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  8. You mentioned that it seems a plot hole that the Japanese “care nothing for death, while actually respecting suicide”, so why are they so anxious to eliminate the garden of death.
    That made me wonder how it plays out in real life in the modern day. In the Atlas Obscura article on the Aokigahara Suicide Forest, I read: “Due to the vastness of the forest, desperate visitors are unlikely to encounter anyone once inside […], so the police have mounted signs reading ‘Your life is a precious gift from your parents,’ and ‘Please consult the police before you decide to die!’ on trees throughout. […]
    “Japanese authorities discontinued publishing exact suicide numbers in order to avoid making the place even more popular.”

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    1. Oh that is very interesting, and not something I knew about at all. In the book Bond goes into some detail about the Japanese attitude to death, saying that, for example, after a road accident no-one has any care or respect for the bodies...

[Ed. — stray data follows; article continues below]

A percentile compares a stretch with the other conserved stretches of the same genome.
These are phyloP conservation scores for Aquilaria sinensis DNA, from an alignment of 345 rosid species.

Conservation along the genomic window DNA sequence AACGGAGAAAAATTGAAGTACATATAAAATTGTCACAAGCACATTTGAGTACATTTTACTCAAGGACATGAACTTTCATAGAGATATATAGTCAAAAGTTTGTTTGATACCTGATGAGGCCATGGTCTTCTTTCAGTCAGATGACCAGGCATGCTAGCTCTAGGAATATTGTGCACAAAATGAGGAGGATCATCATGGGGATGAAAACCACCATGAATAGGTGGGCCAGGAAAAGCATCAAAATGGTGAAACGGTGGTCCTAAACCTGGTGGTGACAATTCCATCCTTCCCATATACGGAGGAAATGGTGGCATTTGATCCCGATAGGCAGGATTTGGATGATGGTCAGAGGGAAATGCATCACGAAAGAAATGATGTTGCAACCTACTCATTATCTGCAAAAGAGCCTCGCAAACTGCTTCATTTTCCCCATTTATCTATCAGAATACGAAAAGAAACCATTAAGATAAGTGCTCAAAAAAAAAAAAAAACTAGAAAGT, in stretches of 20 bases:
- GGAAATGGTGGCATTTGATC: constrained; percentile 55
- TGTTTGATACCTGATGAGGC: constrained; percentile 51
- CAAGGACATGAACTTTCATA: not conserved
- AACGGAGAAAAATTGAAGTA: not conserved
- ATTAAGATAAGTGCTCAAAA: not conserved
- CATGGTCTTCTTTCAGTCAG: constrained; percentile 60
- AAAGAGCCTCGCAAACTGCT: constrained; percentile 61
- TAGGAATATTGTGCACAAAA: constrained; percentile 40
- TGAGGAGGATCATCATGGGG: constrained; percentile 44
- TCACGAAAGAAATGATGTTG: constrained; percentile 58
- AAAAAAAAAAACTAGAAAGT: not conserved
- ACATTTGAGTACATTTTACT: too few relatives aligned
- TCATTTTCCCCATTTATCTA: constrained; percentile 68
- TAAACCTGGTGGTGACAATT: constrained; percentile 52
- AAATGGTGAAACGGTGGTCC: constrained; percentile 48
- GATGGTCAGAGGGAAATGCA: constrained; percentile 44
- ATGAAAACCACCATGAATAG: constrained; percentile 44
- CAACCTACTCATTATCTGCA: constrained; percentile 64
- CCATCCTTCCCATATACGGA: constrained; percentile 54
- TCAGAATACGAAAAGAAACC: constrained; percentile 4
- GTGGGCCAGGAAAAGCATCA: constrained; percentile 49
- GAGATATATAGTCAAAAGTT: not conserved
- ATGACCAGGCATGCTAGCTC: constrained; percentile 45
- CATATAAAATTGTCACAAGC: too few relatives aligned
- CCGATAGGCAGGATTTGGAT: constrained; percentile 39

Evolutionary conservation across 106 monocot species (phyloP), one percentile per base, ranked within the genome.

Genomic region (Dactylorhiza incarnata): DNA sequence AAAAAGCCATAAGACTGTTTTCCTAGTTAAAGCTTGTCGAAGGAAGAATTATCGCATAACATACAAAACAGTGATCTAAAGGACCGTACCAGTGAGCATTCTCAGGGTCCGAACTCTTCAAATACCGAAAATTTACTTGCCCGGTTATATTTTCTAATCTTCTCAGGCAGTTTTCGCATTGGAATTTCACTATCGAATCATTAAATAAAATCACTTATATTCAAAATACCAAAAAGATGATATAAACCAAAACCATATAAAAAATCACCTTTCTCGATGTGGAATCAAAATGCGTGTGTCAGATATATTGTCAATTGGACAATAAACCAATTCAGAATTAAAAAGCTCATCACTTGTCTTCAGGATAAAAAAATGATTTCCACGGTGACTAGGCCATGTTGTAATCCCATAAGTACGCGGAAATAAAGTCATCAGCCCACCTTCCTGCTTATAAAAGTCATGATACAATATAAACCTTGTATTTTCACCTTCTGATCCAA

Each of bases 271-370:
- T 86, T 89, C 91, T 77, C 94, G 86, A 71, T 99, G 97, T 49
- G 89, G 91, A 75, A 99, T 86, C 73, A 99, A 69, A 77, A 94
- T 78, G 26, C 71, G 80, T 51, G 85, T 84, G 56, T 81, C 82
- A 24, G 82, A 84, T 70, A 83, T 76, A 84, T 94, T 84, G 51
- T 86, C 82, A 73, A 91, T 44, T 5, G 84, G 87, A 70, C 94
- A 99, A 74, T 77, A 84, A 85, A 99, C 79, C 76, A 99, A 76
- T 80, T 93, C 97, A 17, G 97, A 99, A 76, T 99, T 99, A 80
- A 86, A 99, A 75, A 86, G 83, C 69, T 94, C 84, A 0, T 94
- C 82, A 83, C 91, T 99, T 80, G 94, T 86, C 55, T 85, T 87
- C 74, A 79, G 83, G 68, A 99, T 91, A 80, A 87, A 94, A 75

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    2. Interesting -- I was stationed in Japan for three years but am no expert on the country or its traditions*. I do remember after Fukushima reading about the mourning rituals being observed for the livestock and the pets that died (and seeing a photograph of a rather touching set of cat reliquaries (wish I could figure out how to attach a jpeg file. I used the photograph for a conference presentation).

      It's hard to reconcile this kind of respect for animals with a complete lack of honor for human bodies, isn't it?

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    3. Yes indeed that IS interesting, and strange, it would be good to read an overview of these traditions and attitudes.